Japan Post Co. is now accepting "nengajo" New Year's greeting postcards for 2021 nationwide for delivery starting New Year's Day, hoping those who cannot return to their hometowns due to a resurgence of coronavirus infections will instead send out the well-wishing cards.
The initial number of the postage-paid cards issued for 2021 hit a record low of about 1.94 billion, down 17 percent from the previous year, falling for the 10th consecutive year and slipping below 2 billion for the first time, according to Japan Post.
The initial issuance marked a record high of 4.45 billion for 2004. But the number has been showing a downtrend with the spread of email and social media, and this year the coronavirus pandemic has accelerated the trend.
Particularly, uses of the postcard by companies for advertising purposes have plunged as part of their cost-cutting efforts to respond to declining earnings due to the pandemic.
Amid these adverse winds, Japan Post held a ceremony in Tokyo on Dec. 15 to mark the start of the acceptance of 2021 nengajo postcards. Masaki Aiba and Kazunari Ninomiya, two of the popular five-member Japanese idol group Arashi, attended the event.
"Because we are in a time like this, please try to write New Year's cards, finding the people to whom you want to send in your own way," Ninomiya said, referring to the rapid spread of the novel coronavirus.
There is a tradition in Japan of sending New Year's greeting cards to friends and colleagues as well as family members, equivalent to the Western custom of sending Christmas cards.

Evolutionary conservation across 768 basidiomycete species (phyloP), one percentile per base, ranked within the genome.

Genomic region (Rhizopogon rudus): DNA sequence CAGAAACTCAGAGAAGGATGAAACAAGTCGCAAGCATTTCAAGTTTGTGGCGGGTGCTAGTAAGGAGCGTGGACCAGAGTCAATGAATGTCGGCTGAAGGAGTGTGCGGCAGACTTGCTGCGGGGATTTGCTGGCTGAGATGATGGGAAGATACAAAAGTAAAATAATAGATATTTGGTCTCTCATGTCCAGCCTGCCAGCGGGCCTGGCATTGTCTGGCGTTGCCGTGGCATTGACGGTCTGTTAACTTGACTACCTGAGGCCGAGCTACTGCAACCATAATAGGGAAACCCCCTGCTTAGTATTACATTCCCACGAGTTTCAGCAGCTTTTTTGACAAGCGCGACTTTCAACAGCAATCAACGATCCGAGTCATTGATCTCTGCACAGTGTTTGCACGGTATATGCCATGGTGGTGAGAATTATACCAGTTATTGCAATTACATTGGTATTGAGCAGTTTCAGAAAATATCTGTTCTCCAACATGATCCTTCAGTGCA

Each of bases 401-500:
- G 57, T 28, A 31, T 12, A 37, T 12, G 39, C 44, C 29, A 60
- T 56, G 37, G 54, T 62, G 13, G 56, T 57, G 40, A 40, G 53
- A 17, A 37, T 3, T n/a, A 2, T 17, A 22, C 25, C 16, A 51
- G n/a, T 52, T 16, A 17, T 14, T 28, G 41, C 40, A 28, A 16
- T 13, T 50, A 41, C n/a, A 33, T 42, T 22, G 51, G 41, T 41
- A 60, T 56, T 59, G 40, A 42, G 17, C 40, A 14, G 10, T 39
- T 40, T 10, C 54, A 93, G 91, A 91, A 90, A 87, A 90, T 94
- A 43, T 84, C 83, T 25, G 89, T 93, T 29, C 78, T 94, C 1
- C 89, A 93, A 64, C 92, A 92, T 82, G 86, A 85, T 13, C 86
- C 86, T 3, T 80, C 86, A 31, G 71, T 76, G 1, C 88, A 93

Japan Post, which provides postal services and manages post offices nationwide under the wing of Japan Post Holdings Co., hopes that demand for nengajo postcards will increase toward the year-end at a time when the government and public health experts recommend people stay at home during the New Year holidays to prevent further virus spread.
"As many people cannot see others in their hometowns in person, I think demand for sending nengajo postcards will increase," said Kenji Tashiro, a spokesman for Japan Post.
It is preferable for nengajo postcards to arrive on Jan. 1. Japan Post has set Dec. 25 as the recommended "deadline" for sending the cards to guarantee they can be delivered on New Year's Day.
The bright aspect of nengajo services this year, according to Japan Post, is an increase in the number of online applications to the company for printing postcards and delivering them to those who ordered.
In addition to buying nengajo at post offices and other places, people can order them through the internet.
Online orders have increased about 20 percent from the previous year as people are refraining from going outside amid the pandemic, Japan Post said.
Another bright spot is brisk sales of nengajo postcards with characters from the blockbuster "Demon Slayer: Kimetsu no Yaiba" manga and anime series about a demon-fighting boy.
The total number of sales and orders of postcards with Demon Slayer characters exceeded 2 million, hitting a record high among nengajo postcards with characters so far issued by Japan Post.
At the Tokyo Central Post Office in Chiyoda Ward, a special mailbox with traditional decorations for the New Year has been set up.
Yuhi Tanaka, a 22-year-old senior at a university in Tokyo, together with his sister, dropped about 30 postcards into the mailbox to send them to relatives and others living in Shiga and Shimane prefectures.
"I continue feeling lonely as I cannot see my grandparents," Tanaka said. "I will start working as a teacher next spring, so I expressed my gratitude in the cards."